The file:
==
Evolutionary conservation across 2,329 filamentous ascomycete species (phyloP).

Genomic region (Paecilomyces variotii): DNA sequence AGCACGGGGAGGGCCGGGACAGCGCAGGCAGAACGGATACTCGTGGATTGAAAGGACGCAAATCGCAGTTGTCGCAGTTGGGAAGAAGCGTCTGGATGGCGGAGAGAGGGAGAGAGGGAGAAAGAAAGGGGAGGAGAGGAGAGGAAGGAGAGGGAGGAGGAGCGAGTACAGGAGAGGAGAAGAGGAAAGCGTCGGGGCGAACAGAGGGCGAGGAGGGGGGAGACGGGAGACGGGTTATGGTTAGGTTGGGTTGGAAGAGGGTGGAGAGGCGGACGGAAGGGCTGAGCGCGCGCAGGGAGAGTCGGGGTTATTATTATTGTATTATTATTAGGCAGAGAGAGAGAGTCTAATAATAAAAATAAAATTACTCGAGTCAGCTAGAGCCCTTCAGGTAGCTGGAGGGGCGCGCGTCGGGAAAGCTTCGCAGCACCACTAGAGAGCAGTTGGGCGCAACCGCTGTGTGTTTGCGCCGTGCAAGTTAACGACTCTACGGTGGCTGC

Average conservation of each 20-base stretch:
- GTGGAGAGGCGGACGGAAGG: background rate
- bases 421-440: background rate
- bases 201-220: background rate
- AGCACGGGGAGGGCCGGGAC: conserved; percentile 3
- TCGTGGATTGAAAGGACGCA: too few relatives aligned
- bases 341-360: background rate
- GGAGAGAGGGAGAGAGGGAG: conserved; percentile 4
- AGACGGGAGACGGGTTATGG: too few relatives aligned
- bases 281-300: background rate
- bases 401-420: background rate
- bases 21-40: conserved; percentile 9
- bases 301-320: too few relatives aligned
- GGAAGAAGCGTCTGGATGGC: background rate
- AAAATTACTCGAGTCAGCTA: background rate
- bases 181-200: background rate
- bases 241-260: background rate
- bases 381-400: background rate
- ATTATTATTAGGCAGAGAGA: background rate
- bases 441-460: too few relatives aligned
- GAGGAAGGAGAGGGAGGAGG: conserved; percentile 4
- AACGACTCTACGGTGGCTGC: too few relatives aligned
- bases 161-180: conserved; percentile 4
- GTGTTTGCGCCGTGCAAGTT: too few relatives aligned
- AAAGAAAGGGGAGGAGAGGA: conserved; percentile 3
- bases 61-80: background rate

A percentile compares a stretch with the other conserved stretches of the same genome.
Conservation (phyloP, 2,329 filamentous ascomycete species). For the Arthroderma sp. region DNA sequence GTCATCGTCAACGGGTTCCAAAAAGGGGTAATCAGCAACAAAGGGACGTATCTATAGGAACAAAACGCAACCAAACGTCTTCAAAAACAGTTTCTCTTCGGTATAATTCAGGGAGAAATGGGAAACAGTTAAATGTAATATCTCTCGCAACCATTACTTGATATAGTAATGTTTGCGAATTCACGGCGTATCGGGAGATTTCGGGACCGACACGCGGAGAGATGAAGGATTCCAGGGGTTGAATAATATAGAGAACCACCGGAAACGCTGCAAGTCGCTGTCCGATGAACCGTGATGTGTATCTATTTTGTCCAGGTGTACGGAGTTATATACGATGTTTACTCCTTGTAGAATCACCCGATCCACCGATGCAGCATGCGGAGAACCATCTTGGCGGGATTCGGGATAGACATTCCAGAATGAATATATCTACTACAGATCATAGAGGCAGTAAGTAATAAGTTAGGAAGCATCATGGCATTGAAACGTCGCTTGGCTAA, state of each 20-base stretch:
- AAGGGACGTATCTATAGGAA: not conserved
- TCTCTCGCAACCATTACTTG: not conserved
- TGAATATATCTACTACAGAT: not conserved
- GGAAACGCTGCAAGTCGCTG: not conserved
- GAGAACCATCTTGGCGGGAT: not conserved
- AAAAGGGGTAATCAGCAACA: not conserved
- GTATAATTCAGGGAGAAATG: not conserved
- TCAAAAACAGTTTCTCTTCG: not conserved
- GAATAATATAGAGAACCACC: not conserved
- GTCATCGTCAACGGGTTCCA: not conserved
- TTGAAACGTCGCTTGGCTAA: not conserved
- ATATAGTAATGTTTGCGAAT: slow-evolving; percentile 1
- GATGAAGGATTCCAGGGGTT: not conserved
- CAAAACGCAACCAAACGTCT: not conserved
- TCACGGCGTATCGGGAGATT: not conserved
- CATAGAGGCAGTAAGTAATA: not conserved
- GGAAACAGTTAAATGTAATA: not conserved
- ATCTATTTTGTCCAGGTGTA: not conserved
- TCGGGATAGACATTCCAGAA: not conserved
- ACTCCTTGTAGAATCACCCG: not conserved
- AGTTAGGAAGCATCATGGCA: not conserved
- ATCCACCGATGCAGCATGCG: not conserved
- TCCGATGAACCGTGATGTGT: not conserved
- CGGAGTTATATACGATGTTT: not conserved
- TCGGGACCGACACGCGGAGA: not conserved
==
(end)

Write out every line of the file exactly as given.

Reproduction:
Evolutionary conservation across 2,329 filamentous ascomycete species (phyloP).

Genomic region (Paecilomyces variotii): DNA sequence AGCACGGGGAGGGCCGGGACAGCGCAGGCAGAACGGATACTCGTGGATTGAAAGGACGCAAATCGCAGTTGTCGCAGTTGGGAAGAAGCGTCTGGATGGCGGAGAGAGGGAGAGAGGGAGAAAGAAAGGGGAGGAGAGGAGAGGAAGGAGAGGGAGGAGGAGCGAGTACAGGAGAGGAGAAGAGGAAAGCGTCGGGGCGAACAGAGGGCGAGGAGGGGGGAGACGGGAGACGGGTTATGGTTAGGTTGGGTTGGAAGAGGGTGGAGAGGCGGACGGAAGGGCTGAGCGCGCGCAGGGAGAGTCGGGGTTATTATTATTGTATTATTATTAGGCAGAGAGAGAGAGTCTAATAATAAAAATAAAATTACTCGAGTCAGCTAGAGCCCTTCAGGTAGCTGGAGGGGCGCGCGTCGGGAAAGCTTCGCAGCACCACTAGAGAGCAGTTGGGCGCAACCGCTGTGTGTTTGCGCCGTGCAAGTTAACGACTCTACGGTGGCTGC

Average conservation of each 20-base stretch:
- GTGGAGAGGCGGACGGAAGG: background rate
- bases 421-440: background rate
- bases 201-220: background rate
- AGCACGGGGAGGGCCGGGAC: conserved; percentile 3
- TCGTGGATTGAAAGGACGCA: too few relatives aligned
- bases 341-360: background rate
- GGAGAGAGGGAGAGAGGGAG: conserved; percentile 4
- AGACGGGAGACGGGTTATGG: too few relatives aligned
- bases 281-300: background rate
- bases 401-420: background rate
- bases 21-40: conserved; percentile 9
- bases 301-320: too few relatives aligned
- GGAAGAAGCGTCTGGATGGC: background rate
- AAAATTACTCGAGTCAGCTA: background rate
- bases 181-200: background rate
- bases 241-260: background rate
- bases 381-400: background rate
- ATTATTATTAGGCAGAGAGA: background rate
- bases 441-460: too few relatives aligned
- GAGGAAGGAGAGGGAGGAGG: conserved; percentile 4
- AACGACTCTACGGTGGCTGC: too few relatives aligned
- bases 161-180: conserved; percentile 4
- GTGTTTGCGCCGTGCAAGTT: too few relatives aligned
- AAAGAAAGGGGAGGAGAGGA: conserved; percentile 3
- bases 61-80: background rate

A percentile compares a stretch with the other conserved stretches of the same genome.
Conservation (phyloP, 2,329 filamentous ascomycete species). For the Arthroderma sp. region DNA sequence GTCATCGTCAACGGGTTCCAAAAAGGGGTAATCAGCAACAAAGGGACGTATCTATAGGAACAAAACGCAACCAAACGTCTTCAAAAACAGTTTCTCTTCGGTATAATTCAGGGAGAAATGGGAAACAGTTAAATGTAATATCTCTCGCAACCATTACTTGATATAGTAATGTTTGCGAATTCACGGCGTATCGGGAGATTTCGGGACCGACACGCGGAGAGATGAAGGATTCCAGGGGTTGAATAATATAGAGAACCACCGGAAACGCTGCAAGTCGCTGTCCGATGAACCGTGATGTGTATCTATTTTGTCCAGGTGTACGGAGTTATATACGATGTTTACTCCTTGTAGAATCACCCGATCCACCGATGCAGCATGCGGAGAACCATCTTGGCGGGATTCGGGATAGACATTCCAGAATGAATATATCTACTACAGATCATAGAGGCAGTAAGTAATAAGTTAGGAAGCATCATGGCATTGAAACGTCGCTTGGCTAA, state of each 20-base stretch:
- AAGGGACGTATCTATAGGAA: not conserved
- TCTCTCGCAACCATTACTTG: not conserved
- TGAATATATCTACTACAGAT: not conserved
- GGAAACGCTGCAAGTCGCTG: not conserved
- GAGAACCATCTTGGCGGGAT: not conserved
- AAAAGGGGTAATCAGCAACA: not conserved
- GTATAATTCAGGGAGAAATG: not conserved
- TCAAAAACAGTTTCTCTTCG: not conserved
- GAATAATATAGAGAACCACC: not conserved
- GTCATCGTCAACGGGTTCCA: not conserved
- TTGAAACGTCGCTTGGCTAA: not conserved
- ATATAGTAATGTTTGCGAAT: slow-evolving; percentile 1
- GATGAAGGATTCCAGGGGTT: not conserved
- CAAAACGCAACCAAACGTCT: not conserved
- TCACGGCGTATCGGGAGATT: not conserved
- CATAGAGGCAGTAAGTAATA: not conserved
- GGAAACAGTTAAATGTAATA: not conserved
- ATCTATTTTGTCCAGGTGTA: not conserved
- TCGGGATAGACATTCCAGAA: not conserved
- ACTCCTTGTAGAATCACCCG: not conserved
- AGTTAGGAAGCATCATGGCA: not conserved
- ATCCACCGATGCAGCATGCG: not conserved
- TCCGATGAACCGTGATGTGT: not conserved
- CGGAGTTATATACGATGTTT: not conserved
- TCGGGACCGACACGCGGAGA: not conserved